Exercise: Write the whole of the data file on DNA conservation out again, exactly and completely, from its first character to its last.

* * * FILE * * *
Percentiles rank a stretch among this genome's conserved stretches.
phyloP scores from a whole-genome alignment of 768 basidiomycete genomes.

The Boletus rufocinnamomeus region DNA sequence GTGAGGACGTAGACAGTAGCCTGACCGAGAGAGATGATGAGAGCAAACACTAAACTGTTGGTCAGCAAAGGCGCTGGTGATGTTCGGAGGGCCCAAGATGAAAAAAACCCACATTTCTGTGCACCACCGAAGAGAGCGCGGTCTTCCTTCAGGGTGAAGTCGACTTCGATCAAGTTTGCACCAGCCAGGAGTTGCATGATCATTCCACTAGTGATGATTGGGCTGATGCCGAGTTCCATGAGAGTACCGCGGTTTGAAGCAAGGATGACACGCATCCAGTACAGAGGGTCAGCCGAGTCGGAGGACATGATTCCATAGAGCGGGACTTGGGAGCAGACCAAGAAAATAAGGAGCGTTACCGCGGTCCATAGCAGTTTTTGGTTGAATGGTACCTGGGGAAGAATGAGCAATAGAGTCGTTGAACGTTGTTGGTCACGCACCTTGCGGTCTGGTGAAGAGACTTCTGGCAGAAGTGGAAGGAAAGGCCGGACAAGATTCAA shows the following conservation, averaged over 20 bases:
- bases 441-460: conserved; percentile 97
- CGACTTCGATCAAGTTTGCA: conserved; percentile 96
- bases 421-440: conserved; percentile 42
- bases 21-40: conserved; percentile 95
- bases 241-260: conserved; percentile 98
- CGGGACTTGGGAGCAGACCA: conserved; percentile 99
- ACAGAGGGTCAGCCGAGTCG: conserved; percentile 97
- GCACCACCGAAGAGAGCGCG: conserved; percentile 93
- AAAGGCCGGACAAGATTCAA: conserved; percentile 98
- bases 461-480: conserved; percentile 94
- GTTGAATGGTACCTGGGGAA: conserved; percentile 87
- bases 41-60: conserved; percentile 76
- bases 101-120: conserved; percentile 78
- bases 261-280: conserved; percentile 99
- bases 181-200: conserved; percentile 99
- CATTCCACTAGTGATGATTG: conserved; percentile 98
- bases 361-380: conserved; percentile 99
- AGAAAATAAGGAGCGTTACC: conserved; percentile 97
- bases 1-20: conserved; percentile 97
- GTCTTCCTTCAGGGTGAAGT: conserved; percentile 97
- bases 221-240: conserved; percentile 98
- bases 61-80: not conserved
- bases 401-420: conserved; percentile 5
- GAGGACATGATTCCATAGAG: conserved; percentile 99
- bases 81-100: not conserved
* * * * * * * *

Percentiles rank a stretch among this genome's conserved stretches.
phyloP scores from a whole-genome alignment of 768 basidiomycete genomes.

The Boletus rufocinnamomeus region DNA sequence GTGAGGACGTAGACAGTAGCCTGACCGAGAGAGATGATGAGAGCAAACACTAAACTGTTGGTCAGCAAAGGCGCTGGTGATGTTCGGAGGGCCCAAGATGAAAAAAACCCACATTTCTGTGCACCACCGAAGAGAGCGCGGTCTTCCTTCAGGGTGAAGTCGACTTCGATCAAGTTTGCACCAGCCAGGAGTTGCATGATCATTCCACTAGTGATGATTGGGCTGATGCCGAGTTCCATGAGAGTACCGCGGTTTGAAGCAAGGATGACACGCATCCAGTACAGAGGGTCAGCCGAGTCGGAGGACATGATTCCATAGAGCGGGACTTGGGAGCAGACCAAGAAAATAAGGAGCGTTACCGCGGTCCATAGCAGTTTTTGGTTGAATGGTACCTGGGGAAGAATGAGCAATAGAGTCGTTGAACGTTGTTGGTCACGCACCTTGCGGTCTGGTGAAGAGACTTCTGGCAGAAGTGGAAGGAAAGGCCGGACAAGATTCAA shows the following conservation, averaged over 20 bases:
- bases 441-460: conserved; percentile 97
- CGACTTCGATCAAGTTTGCA: conserved; percentile 96
- bases 421-440: conserved; percentile 42
- bases 21-40: conserved; percentile 95
- bases 241-260: conserved; percentile 98
- CGGGACTTGGGAGCAGACCA: conserved; percentile 99
- ACAGAGGGTCAGCCGAGTCG: conserved; percentile 97
- GCACCACCGAAGAGAGCGCG: conserved; percentile 93
- AAAGGCCGGACAAGATTCAA: conserved; percentile 98
- bases 461-480: conserved; percentile 94
- GTTGAATGGTACCTGGGGAA: conserved; percentile 87
- bases 41-60: conserved; percentile 76
- bases 101-120: conserved; percentile 78
- bases 261-280: conserved; percentile 99
- bases 181-200: conserved; percentile 99
- CATTCCACTAGTGATGATTG: conserved; percentile 98
- bases 361-380: conserved; percentile 99
- AGAAAATAAGGAGCGTTACC: conserved; percentile 97
- bases 1-20: conserved; percentile 97
- GTCTTCCTTCAGGGTGAAGT: conserved; percentile 97
- bases 221-240: conserved; percentile 98
- bases 61-80: not conserved
- bases 401-420: conserved; percentile 5
- GAGGACATGATTCCATAGAG: conserved; percentile 99
- bases 81-100: not conserved